Mix of Tax Credits Brings Back Legendary Buildings in Jacksonville, Fla.

Published by Brad Stanhope on Tuesday, May 8, 2018
Journal cover thumb May 2018

Barnett Tower is a symbol of both the old days and the future for Jacksonville, Fla.
The former headquarters of the largest bank in Florida sat vacant for decades, but now is part of a renovation funded partly by equity from new markets tax credits (NMTCs) and historic tax credits (HTCs). The mixed-use property–with residential, commercial and educational space–will host its first tenants by the end of the year.

Once finished, Barnett Tower will have 46,166 square feet of commercial and office space on the first seven floors and 108 multifamily apartments–22 designated as affordable–on floors 8-18.

“I feel personally privileged to do work on these buildings,” said Steve Atkins, principal and managing director of SouthEast Group, which is partnering with The Molasky Group of Companies as developer. “When these get done, they will really be trophy projects.”

While Barnett Tower is under construction, SouthEast Group is also renovating the across-the-street Laura Street Trio buildings into a boutique hotel with retail space–also using NMTCs and HTCs.

Journal May 2018 HTC Barnett Tower photo

Image: Courtesy of SouthEast Development Group LLC
This artist’s rendering shows how Barnett Tower will look after its renovation into a mixed-use property funded by equity from new markets tax credits and historic tax credits.

History

The Barnett National Bank Building, built in 1926 as the bank’s headquarters, was the tallest building in Jacksonville until 1954.

“[Barnett National] was the biggest bank in Florida for years,” Atkins said. “There are so many people who worked in the building and are still in the community. They have such great memories of it.”

In 1993, the bank moved into a new building and Barnett Tower became home to a decreasing number of tenants before it fell into disrepair and was largely abandoned, similar to the Laura Street Trio (built in 1902, 1908 and 1911). Those buildings were formerly known as the Marble Bank Building, Bisbee Building and Florida Life Building.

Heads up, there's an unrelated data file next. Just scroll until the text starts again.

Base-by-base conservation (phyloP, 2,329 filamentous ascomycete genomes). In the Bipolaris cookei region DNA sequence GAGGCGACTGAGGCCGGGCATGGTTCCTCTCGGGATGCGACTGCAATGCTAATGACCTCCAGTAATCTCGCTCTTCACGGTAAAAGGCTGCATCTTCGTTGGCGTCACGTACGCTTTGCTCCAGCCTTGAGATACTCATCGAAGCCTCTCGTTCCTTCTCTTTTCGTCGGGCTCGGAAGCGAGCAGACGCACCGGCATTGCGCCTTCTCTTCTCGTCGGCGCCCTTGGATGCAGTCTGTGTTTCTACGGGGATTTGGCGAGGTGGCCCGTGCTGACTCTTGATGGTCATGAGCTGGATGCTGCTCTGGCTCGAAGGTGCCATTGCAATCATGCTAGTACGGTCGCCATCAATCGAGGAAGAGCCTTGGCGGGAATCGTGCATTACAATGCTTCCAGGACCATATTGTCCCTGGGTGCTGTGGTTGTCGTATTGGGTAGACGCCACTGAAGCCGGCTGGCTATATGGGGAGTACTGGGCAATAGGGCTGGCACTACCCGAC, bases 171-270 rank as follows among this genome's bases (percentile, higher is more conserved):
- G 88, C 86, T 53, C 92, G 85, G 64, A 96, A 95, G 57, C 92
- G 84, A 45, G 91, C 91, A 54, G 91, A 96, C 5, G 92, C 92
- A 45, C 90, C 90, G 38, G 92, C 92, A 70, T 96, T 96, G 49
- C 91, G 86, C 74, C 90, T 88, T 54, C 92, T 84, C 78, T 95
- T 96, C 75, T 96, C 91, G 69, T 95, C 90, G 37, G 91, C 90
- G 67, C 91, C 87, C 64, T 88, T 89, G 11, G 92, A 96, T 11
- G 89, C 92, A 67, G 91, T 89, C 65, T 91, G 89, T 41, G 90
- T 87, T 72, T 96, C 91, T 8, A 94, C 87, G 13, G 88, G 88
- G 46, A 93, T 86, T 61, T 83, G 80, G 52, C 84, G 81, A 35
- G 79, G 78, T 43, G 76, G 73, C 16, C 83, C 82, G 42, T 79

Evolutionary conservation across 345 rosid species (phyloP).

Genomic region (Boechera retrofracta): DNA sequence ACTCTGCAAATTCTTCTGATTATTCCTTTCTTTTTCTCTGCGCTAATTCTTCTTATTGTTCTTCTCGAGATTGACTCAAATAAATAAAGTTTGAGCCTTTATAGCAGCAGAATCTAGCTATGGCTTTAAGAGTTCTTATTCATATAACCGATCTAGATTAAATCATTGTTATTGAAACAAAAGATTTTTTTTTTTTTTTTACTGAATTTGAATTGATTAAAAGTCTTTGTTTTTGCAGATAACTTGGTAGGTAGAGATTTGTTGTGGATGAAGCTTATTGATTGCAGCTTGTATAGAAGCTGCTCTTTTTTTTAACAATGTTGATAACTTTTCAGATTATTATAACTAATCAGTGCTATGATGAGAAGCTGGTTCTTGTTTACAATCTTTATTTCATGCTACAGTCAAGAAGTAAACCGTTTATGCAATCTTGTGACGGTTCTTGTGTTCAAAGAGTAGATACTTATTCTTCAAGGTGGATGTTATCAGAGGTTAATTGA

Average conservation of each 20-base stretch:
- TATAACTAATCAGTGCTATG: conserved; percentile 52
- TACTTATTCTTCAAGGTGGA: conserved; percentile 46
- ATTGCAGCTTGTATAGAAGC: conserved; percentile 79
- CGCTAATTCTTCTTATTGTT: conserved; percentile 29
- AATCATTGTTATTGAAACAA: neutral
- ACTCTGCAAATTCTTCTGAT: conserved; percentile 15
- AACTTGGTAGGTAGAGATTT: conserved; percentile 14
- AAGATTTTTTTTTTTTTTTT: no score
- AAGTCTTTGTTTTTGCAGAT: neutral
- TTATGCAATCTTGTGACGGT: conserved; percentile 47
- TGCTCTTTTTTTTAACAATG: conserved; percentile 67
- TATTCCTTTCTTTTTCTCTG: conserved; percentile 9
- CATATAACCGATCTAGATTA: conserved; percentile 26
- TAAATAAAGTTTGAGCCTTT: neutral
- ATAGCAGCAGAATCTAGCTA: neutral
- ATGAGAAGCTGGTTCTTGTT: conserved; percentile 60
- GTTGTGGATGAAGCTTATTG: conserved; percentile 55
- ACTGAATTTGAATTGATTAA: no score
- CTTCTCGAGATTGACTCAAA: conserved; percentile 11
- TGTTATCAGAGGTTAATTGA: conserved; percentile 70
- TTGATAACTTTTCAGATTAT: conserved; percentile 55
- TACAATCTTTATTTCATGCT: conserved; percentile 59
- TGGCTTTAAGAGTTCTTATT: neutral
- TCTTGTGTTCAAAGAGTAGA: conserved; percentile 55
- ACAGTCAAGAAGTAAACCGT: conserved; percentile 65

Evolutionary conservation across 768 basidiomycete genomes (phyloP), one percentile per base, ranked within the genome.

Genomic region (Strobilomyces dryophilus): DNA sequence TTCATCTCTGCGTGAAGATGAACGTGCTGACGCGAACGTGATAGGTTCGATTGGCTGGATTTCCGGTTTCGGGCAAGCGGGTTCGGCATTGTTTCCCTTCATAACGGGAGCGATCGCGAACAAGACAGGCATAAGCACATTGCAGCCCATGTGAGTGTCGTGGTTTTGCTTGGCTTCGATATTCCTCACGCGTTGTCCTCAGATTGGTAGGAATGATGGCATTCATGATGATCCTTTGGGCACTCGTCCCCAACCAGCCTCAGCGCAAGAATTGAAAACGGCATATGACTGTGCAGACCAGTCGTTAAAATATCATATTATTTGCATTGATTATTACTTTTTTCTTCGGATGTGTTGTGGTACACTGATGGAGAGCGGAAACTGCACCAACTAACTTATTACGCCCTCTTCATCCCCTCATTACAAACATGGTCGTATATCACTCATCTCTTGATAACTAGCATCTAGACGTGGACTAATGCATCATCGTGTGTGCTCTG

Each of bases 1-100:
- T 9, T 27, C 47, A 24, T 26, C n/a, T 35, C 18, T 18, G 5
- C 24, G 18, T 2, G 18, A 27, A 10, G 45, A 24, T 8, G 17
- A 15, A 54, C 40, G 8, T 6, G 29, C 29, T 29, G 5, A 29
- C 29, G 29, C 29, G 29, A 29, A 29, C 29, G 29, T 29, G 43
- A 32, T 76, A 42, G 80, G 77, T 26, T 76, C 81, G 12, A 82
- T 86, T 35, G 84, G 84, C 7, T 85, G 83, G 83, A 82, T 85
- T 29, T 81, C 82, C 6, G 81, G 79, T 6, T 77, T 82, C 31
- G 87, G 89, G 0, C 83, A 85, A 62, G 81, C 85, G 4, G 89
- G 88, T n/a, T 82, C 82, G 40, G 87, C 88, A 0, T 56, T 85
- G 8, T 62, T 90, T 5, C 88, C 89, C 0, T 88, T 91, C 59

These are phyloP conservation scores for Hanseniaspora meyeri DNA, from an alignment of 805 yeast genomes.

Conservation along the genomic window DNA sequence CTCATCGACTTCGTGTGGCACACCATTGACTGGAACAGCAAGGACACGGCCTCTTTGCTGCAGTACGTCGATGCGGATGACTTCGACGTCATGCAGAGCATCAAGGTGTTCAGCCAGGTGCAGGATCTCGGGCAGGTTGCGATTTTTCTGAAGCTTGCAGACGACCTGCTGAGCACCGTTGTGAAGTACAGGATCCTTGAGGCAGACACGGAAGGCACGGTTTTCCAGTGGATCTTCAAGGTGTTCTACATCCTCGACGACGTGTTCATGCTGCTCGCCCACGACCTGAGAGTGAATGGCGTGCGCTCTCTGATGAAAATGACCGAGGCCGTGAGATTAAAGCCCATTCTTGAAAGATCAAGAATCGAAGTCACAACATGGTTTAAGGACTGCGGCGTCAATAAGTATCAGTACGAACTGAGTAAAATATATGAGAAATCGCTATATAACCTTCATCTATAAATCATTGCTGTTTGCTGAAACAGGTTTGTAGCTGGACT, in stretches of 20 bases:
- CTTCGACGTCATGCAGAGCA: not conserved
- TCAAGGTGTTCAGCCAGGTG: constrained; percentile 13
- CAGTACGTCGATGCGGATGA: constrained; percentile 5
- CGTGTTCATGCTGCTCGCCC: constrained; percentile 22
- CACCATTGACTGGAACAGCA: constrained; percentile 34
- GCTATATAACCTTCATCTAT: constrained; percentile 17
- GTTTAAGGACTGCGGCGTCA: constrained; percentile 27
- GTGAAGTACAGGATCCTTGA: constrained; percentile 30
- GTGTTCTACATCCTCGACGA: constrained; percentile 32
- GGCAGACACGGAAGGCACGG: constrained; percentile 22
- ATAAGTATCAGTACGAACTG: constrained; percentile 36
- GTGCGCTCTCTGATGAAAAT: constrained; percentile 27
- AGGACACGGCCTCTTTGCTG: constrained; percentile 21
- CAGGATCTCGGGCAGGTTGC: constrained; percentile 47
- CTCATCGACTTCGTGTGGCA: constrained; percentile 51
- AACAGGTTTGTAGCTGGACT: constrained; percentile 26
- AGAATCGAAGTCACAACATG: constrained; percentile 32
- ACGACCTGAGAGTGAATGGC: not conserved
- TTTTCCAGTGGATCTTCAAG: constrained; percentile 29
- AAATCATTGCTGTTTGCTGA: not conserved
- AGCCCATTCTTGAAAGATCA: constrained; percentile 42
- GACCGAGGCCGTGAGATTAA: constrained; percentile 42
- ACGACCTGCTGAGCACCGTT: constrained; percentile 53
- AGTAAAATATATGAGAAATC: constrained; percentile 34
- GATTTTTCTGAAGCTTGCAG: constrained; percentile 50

“My interest began about 13 years ago,” Atkins said. “I was a developer in Jacksonville and our portfolio was in the southeastern United States. I am interested in historic properties and adaptive reuse. I’m from Jacksonville, so I wanted to see what kind of role I could play.”

Eight years ago, Atkins looked at the bank-owned properties. A previous owner planned to make them high-end condominiums, but that deal fell apart during the Great Recession. There was then interest in converting the buildings to offices, but nothing happened.

“What was obvious was that mixed-use was the best use,” Atkins said. “But doing adaptive reuse and mixed-use is complicated.”

The deal came together–with tax credits playing a significant role.

Details of the Property

Once completed, Barnett Tower will have a mix of tenants. The regional headquarters of JPMorgan Chase will be on the first floor, one level below a health and wellness firm. Above that will be the Coggin College of Business from the University of North Florida, with several hundred students and entrepreneurial space. Above that will be 108 apartments, ranging from 600 square feet to 1,200 square feet. 

“We put a bit of a priority on projects that offer co-working space,” said Brittany Major, vice president at Enhanced Capital, a community development entity (CDE) that allocated $10 million to the development. “This has a very critical business incubator project that will produce a strong community impact in other ways as well.

The housing space is needed. “For the small amount of housing in downtown Jacksonville, units are 100 percent leased up,” said Chuck Shealy, real estate and lending program officer at Local Initiatives Support Corporation (LISC) Jacksonville, another CDE. “This is 20 percent affordable [apartments] at 80 percent of the AMI.”

“Residential multifamily is still one of the hottest markets,” Atkins said.

“We look at this as a solid revitalization project with a small business entrepreneurship element that put it over the top,” said Bob Poznanski, senior vice president, LISC New Markets. “This boosts downtown Jacksonville, which is what we and the other CDEs are looking for.”

Turning Around Downtown

The development of Barnett Tower and the Laura Trio will be significant for Jacksonville’s downtown.